Biography
Both individually and as a duo, Buddy & Julie Miller are two of the most well-respected artists in the contemporary folk/roots music community. On his own, Buddy Miller is a songwriter, guitarist, and producer who has collaborated with an impressive range of artists, including Emmylou Harris, Robert Plant, Frank Black, Willie Nelson, and Richard Thompson. Julie Miller enjoyed success in the Contemporary Christian field before lending her expressive vocals and lyrical style to several well-received singer/songwriter efforts. Together, the pair have recorded a handful of collaborative projects that fuse his expressive, atmospheric guitar playing and studio technique with her emotionally intimate lyrics and vocals. While the two have often appeared on each other's albums, they made their proper debut as a team with 2001's Buddy Julie Miller, which was dominated by their harmonies and the contrast of Julie's fragile but determined voice and Buddy's more aggressive instrument. Due to their busy schedules and Julie's ongoing health concerns, their albums together were few and far between, but 2019's Breakdown on 20th Ave. South confirmed they were still a powerful musical combination.

Born in Fairborn, Ohio in 1952, Buddy Miller spent several years living in Woodstock, New York, where he tried to break into the local music scene before relocating to Austin, Texas in the mid-'70s. In 1975, he met a fellow aspiring musician, Julie Griffin, when they were both auditioning for the same band, and the two hit it off both creatively and personally. They were married in 1981 and soon began working together in a band called Partners in Crime, which also included an aspiring songwriter named Shawn Colvin. When the group landed a booking in New York City, they relocated to the Big Apple and were soon playing regularly at the Lone Star Cafe, a club devoted to country and folk music. In time, they returned to Texas and Julie, who had experienced a spiritual reawakening, began writing Christian-themed material and landed a deal with the gospel and CCM label Myrrh Records, releasing her first solo album, Meet Julie Miller, in 1990. Buddy engineered the sessions and also worked on Julie's next two albums, 1991's He Walks Through Walls and 1993's Orphans and Angels. In 1995, Buddy and Julie pulled up stakes and settled in Nashville, one of the only cities with a large musical community where they could afford to buy a house. That same year, Buddy signed with Hightone Records, which issued his solo album, 1995's Your Love and Other Lies, which featured Julie on backing vocals and featured several songs she wrote. Around this time, Buddy became the guitarist with Emmylou Harris' road band, and he assembled gear he'd collected over the years into a home studio that played host to a growing number of Music City musicians and tunesmiths.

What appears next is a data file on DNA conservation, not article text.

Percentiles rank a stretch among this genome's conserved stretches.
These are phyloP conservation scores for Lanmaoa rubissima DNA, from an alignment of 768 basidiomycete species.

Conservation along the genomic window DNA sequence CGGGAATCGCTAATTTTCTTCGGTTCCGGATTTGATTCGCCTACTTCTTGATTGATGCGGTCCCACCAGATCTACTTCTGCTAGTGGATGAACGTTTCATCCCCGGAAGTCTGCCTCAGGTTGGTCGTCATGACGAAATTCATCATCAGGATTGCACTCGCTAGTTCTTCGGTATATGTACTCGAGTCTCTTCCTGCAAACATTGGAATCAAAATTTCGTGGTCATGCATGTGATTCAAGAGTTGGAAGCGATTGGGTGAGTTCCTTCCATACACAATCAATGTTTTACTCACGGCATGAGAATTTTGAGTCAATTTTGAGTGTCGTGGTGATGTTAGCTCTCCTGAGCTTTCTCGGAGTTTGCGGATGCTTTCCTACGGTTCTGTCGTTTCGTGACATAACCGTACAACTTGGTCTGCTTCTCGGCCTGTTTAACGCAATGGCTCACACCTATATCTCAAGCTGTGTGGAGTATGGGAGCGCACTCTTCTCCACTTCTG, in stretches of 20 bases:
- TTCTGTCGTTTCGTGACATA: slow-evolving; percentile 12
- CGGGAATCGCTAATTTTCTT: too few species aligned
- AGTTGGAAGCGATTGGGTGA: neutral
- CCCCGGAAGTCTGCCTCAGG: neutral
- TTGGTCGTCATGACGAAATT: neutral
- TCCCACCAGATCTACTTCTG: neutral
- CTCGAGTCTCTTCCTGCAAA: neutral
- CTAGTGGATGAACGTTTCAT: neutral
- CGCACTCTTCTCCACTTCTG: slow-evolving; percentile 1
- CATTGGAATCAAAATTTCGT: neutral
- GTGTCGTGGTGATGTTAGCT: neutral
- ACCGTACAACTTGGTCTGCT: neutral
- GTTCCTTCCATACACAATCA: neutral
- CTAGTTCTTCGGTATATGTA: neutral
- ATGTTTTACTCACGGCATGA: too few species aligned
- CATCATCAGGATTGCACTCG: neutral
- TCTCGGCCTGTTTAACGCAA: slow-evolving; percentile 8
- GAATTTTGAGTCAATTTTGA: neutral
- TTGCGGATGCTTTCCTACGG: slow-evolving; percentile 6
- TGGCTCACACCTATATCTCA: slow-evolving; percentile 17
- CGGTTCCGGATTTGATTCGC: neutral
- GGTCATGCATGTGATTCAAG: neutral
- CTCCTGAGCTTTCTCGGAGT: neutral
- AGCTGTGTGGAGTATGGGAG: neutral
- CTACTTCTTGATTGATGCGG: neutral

After the release of 1996's Invisible Girl, issued by Larry Norman's Street Level Records, Julie Miller's songwriting evolved into a style that still dealt with spiritual concerns but with a more personal and less specifically Christian perspective, as demonstrated on 1997's Blue Pony, her first album for Hightone, which featured Buddy on guitar and production. The couple worked together again on Buddy's 1999 effort Cruel Moon, as well as Julie's Broken Things, which came out the same year, and in 2000 they finally released their first official collaboration Buddy Julie Miller. As Julie began struggling with pain and fatigue that would in time be diagnosed as symptoms of fibromyalgia, she stepped back from performing and recording while Buddy's career was on an upswing as a sideman, songwriter, and producer, though he continued to release solo albums such as 2002's Midnight and Lonesome and 2004's Universal United House of Prayer, both of which featured contributions from Julie. In 2009, a second Buddy & Julie Miller album appeared, Written in Chalk, which collected material they had recorded together over several years. In 2012, Buddy became part of the team of songwriters who regularly contributed songs to the popular television series Nashville, and when executive music producer T-Bone Burnett left after the show's first season, Buddy was named his replacement. Buddy's television commitments and production chores dominated his time, while Julie wrote songs and rarely performed in public due to her health. Eventually, Buddy moved his recording rig into their bedroom to make it easier for him to work with Julie, and in 2019 they released their third album, Breakdown on 20th Ave. South. To celebrate the release, Buddy & Julie played a rare live show in Nashville. ~ Mark Deming, Rovi




 
Videos
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When You Go Down - Julie Miller with Buddy Miller
Julie and Buddy Miller - Broken Things
Buddy & Julie Miller - "I'm Gonna Make You Love Me" [Audio Only]
Buddy & Julie Miller - "Spittin' On Fire" [Audio Only]
Buddy & Julie Miller - Don't Say Goodbye
Buddy & Julie Miller - "Get Offa My Money" [Lyric Video]
Gasoline And Matches - Buddy & Julie Miller
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